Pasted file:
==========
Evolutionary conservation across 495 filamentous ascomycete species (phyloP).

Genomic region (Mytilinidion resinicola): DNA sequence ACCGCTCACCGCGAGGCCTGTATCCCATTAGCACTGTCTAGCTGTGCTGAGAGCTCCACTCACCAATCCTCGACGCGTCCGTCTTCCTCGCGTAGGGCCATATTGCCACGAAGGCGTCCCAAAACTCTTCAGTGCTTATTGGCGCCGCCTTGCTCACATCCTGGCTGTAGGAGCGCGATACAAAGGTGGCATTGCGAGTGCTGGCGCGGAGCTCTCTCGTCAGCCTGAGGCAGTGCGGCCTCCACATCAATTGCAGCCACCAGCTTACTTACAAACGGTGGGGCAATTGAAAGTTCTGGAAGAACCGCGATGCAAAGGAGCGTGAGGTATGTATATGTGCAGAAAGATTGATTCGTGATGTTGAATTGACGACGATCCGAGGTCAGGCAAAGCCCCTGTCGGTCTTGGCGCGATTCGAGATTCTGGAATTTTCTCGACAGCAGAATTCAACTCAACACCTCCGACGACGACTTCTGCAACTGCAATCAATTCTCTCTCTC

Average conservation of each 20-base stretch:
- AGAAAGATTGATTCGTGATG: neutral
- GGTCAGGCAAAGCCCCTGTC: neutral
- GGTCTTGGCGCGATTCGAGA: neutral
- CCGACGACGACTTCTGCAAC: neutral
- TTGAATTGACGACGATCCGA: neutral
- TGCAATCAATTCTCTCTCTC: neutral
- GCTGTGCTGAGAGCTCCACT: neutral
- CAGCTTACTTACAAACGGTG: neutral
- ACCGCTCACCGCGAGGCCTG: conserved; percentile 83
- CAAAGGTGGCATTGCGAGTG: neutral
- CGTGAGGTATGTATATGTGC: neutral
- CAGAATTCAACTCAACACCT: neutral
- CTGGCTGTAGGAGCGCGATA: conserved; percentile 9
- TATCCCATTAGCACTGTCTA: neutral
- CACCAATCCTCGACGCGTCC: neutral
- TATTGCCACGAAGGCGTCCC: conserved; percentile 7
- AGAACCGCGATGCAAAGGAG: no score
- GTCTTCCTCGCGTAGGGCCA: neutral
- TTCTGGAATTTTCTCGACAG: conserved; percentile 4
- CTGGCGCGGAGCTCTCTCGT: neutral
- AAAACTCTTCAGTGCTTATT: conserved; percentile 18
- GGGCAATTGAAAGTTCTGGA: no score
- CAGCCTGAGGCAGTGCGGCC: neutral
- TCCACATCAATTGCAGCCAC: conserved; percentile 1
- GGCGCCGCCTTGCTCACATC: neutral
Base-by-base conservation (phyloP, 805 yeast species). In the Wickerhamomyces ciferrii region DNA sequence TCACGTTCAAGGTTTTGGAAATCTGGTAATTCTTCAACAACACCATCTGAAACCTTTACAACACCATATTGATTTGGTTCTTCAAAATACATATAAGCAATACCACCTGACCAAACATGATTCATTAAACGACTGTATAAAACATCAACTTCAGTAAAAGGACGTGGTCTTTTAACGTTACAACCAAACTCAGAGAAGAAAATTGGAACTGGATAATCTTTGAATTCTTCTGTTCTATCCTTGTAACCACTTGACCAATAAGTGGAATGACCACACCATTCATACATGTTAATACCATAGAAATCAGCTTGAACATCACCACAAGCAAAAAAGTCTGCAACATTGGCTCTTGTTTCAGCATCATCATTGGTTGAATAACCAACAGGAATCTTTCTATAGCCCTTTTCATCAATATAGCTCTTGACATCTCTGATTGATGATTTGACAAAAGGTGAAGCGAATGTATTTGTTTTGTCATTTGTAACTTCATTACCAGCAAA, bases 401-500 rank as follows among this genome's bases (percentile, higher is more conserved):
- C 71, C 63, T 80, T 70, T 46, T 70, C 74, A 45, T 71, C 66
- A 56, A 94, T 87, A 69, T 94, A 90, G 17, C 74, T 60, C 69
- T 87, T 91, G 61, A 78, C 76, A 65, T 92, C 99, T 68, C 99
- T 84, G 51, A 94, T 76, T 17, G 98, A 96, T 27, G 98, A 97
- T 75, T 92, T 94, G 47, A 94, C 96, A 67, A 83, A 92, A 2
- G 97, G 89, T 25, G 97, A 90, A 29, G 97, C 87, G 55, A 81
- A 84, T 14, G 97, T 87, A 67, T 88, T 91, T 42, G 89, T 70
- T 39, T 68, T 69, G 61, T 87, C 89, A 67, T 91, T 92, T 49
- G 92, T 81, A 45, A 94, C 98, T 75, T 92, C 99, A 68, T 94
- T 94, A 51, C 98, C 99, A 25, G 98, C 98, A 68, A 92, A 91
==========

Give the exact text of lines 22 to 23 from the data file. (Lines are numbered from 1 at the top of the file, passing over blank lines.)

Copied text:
- TTCTGGAATTTTCTCGACAG: conserved; percentile 4
- CTGGCGCGGAGCTCTCTCGT: neutral